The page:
Neerja Bhanot was only 23-years-old when her life was tragically cut short. However the legacy she left behind not only makes her a hero, but posthumously she became the youngest recipient of India’s highest peacetime military award for bravery. Neerja was a flight attendant for Pan Am whose heroic action in the midst of a terrorist plot to hijack a plane saved at least 40 American lives.
On the September 5, 1986, Pan Am Flight 73 was hijacked on route to New York City via a stop in Frankfurt. It had just landed in Karachi from Mumbai around five in the morning. There were 360 passengers on board at the time, and an additional 20 crew members.
Terrorists from the Libyan-backed Abu Nidel Organization hijacked the plane, holding all of the passengers hostage and demanding to know who the Americans on board were.
Through some quick-thinking, Neerja was able to alert the cockpit crew and the American pilot, co-pilot and flight engineer were able to escape the aircraft. Neerja was also responsible for collecting and hiding the American passports from the hijackers so that it was impossible to identify them.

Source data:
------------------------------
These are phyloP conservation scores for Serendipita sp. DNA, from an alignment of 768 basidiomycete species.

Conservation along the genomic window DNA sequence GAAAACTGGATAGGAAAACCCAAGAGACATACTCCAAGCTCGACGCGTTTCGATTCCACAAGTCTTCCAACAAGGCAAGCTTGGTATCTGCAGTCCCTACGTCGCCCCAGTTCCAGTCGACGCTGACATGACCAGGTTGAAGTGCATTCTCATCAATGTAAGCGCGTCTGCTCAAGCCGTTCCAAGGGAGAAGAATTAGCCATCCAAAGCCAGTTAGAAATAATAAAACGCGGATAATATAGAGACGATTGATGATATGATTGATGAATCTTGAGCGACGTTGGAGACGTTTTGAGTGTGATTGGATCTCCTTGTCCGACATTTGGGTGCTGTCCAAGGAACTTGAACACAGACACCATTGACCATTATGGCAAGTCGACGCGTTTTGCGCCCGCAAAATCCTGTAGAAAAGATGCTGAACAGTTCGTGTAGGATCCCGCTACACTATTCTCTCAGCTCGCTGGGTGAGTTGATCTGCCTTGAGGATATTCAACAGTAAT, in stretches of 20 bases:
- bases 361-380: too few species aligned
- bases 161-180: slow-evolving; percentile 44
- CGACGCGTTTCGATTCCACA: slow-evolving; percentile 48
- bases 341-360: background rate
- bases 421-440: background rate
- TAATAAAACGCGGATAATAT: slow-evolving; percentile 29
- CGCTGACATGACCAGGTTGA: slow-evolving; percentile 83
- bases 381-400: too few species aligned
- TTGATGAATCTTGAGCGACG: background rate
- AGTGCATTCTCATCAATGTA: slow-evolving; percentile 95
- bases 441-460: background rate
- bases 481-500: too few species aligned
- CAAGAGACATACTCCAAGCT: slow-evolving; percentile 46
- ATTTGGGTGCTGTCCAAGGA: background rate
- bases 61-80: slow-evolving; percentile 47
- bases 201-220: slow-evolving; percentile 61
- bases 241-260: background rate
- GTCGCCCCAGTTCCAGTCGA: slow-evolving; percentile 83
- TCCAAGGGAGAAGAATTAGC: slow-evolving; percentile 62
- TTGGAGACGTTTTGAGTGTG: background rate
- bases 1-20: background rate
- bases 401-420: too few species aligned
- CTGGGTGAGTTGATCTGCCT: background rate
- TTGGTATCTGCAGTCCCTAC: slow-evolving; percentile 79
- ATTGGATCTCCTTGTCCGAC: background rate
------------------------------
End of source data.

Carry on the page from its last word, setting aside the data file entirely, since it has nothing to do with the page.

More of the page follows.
The passengers and crew were held hostage for a grueling 17 hours until the hijackers grew impatient and opened fire. 20 passengers were killed.
Neerja stayed at her post, helping passengers escape through an emergency door instead of saving herself.
Then, when almost all of the passengers had been evacuated, Neerja made the ultimate sacrifice. Three children were caught in the line of fire, unable to make it to the emergency door.
Neerja shielded them with her body so they could escape, becoming riddled with bullets in the process.
She would succumb to those wounds, but she lives on as a hero.
The hijackers were caught and sentenced to death in Pakistan, however that was later commuted to life in prison and eventually released.
On of the hijackers was eventually captured by FBI forces and put in prison. The others remain some of the FBI’s most wanted terrorists, and have hefty bounties on their heads.